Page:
Column: Preparing for your eventual crisis

Despite nearly 10,000 crises occurring annually costing hundreds of billions, just one in 20 companies and organizations have created a crisis preparedness culture where they routinely assess and prepare for crises. Why so low? Perhaps they don’t understand that crisis management is far more important than just mopping up after an unfortunate event. People watch companies very closely in times of crisis. If they can be trusted to do the right thing in the depths of despair, they assuredly can be trusted to do the right thing during normal business conditions.

The greatest impact of a crisis occurs in the first 24 hours. If handled quickly and effectively, it becomes a distant memory in less than a month. If not, you could become fodder for Leno, Letterman, Colbert, and your own community and industry.

Here’s how to prepare:

Executive Mandate –Engage your executive team to commit to crisis preparedness as a core value or discipline. It requires the active involvement of virtually every corporate function. Either name a crisis preparedness team or anoint the executives to serve as your crisis team. Designate a spokesperson and backup.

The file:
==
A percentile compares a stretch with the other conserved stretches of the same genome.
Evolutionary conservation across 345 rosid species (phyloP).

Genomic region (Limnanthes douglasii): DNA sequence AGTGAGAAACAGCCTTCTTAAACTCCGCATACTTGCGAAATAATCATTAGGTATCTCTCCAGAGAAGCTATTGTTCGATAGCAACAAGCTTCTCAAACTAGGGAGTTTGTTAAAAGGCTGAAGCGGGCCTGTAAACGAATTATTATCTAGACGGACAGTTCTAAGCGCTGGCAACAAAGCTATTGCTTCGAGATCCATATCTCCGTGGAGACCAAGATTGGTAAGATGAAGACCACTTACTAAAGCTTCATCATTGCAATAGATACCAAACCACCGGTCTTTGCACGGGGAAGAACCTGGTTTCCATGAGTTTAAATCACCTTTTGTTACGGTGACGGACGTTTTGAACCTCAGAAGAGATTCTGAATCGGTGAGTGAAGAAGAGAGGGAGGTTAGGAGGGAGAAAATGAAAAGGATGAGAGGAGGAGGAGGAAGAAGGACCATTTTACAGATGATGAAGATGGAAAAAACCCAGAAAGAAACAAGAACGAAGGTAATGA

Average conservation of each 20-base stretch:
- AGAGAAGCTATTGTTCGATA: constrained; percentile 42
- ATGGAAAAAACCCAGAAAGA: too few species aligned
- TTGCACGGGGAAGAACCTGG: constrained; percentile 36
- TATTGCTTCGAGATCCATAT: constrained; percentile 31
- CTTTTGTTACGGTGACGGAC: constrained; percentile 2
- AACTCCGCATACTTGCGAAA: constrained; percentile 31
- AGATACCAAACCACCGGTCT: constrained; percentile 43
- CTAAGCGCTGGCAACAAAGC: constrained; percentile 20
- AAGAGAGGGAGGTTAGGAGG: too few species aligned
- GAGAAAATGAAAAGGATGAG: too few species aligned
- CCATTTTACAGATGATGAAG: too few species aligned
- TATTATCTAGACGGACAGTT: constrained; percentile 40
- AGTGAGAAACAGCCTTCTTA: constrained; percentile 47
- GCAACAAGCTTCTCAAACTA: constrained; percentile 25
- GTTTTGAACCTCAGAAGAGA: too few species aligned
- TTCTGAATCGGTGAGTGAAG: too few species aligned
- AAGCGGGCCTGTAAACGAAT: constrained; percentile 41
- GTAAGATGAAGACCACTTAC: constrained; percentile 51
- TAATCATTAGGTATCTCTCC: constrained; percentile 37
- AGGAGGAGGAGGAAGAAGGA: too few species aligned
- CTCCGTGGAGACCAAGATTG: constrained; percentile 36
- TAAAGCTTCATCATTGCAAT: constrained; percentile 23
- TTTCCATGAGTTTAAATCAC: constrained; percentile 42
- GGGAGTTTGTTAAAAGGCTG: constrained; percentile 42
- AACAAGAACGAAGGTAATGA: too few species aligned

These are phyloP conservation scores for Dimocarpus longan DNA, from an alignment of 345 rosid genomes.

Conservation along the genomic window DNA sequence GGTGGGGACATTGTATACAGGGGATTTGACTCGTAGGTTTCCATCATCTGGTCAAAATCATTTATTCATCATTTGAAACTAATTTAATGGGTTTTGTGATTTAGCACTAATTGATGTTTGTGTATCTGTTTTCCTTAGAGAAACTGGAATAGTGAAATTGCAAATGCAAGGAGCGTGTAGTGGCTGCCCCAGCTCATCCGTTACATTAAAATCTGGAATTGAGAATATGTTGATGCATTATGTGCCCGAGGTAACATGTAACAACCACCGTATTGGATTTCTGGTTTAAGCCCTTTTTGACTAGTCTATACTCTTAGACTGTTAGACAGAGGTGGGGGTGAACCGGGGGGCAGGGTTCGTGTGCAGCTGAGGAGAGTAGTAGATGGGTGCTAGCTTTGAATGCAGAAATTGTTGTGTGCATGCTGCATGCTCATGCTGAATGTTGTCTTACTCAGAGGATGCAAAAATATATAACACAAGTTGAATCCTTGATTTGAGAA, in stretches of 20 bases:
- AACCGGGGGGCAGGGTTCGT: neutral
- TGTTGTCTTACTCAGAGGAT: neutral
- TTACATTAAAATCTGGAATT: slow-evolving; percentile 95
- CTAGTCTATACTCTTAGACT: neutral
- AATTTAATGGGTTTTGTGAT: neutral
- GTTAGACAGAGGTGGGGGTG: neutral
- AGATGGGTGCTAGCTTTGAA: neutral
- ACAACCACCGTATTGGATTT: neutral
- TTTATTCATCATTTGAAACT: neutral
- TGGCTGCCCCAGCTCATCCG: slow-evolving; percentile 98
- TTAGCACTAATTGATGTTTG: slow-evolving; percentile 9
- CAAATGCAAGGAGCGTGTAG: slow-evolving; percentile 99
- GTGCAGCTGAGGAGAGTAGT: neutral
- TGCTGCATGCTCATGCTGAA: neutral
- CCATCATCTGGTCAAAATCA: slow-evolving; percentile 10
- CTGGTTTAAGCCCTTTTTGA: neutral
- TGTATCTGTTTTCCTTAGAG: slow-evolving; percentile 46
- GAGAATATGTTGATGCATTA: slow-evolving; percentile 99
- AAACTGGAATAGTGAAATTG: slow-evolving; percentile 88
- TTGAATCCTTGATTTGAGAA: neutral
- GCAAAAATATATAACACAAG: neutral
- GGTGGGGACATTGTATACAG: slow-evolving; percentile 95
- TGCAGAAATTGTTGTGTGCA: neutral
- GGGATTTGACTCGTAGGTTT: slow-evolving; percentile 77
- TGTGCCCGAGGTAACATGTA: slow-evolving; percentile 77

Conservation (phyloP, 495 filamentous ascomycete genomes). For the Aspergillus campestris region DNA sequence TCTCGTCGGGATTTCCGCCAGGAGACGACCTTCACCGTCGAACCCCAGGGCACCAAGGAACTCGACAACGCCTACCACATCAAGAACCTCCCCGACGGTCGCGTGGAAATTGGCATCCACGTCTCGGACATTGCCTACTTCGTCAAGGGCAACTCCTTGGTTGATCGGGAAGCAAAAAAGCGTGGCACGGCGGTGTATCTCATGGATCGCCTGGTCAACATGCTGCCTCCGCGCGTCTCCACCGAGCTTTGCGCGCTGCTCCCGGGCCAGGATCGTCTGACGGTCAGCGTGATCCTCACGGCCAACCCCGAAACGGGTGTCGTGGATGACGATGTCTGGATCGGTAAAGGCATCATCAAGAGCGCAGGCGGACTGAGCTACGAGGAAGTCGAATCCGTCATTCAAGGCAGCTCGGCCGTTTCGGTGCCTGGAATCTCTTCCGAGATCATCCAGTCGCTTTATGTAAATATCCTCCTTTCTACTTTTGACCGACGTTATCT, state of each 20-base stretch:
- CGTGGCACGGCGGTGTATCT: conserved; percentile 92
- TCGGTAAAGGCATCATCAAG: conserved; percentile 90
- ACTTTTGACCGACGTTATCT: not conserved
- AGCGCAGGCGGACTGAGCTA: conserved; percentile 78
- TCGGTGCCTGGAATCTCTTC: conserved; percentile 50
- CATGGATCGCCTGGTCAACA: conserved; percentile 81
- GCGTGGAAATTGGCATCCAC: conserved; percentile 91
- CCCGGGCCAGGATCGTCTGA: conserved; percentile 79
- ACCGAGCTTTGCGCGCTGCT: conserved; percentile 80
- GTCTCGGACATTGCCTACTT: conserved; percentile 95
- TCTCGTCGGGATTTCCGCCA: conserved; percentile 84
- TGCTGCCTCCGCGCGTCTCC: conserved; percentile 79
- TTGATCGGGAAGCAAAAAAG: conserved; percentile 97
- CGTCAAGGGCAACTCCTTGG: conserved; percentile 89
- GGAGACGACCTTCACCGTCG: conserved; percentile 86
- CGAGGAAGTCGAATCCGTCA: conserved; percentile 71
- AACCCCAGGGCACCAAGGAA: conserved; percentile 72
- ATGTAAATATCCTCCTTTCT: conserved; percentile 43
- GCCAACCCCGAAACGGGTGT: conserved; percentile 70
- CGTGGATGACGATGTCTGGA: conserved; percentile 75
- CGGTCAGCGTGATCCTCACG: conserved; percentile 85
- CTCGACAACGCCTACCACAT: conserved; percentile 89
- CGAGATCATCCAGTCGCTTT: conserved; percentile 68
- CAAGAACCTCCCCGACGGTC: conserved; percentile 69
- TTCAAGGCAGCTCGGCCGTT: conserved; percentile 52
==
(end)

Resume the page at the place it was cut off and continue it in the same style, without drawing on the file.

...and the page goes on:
Groundwork –Develop the necessary groundwork so you can respond quickly. Begin with a current mail, email and phone list of VIPs, suppliers, partners, customers, investors and media. Ideally, they should hear of any crisis from you first, and be updated periodically.

Vulnerabilities Assessment – Engage a cross-functional team to build a list of potential issues and crises. Keep in mind that 80 percent of issues are triggered by the organization itself, two-thirds of crises smolder before they become white-hot. Score them based upon probability and impact. Focus initially on those most probable and most impactful.

Mitigation Plans –Assess each potential crisis, outlining the sequence of events that occur, and how they would be handled if that crisis became a reality. By working through a number of examples, you will see a pattern of roles and responsibilities emerge. Explore possible ways to mitigate each potential risk through operational changes.

Active Planning – Nothing prepares an organization better than simulating actual crises. A table top crisis drill simulates real-life conditions, and includes the typically chaotic environment where the situation evolves with new information, along with actions by employees, inquiries from VIPs, media interviews and customer calls.

Best practices suggest that companies complete vulnerabilities assessments at least quarterly, and complete some kind of active planning at least yearly, or whenever a member of the key team changes. The team also should review how the company endured any actual crises that occurred as lessons for refining the process.

In a matter of months, your organization will no longer fear crises, but instead recognize them as just another way to demonstrate your commitment to excellence. And, chances are, your business will grow as a result of handling crises well.

Ron Arp is president of Amplify Group Inc. He can be reached at 360.601.2991.

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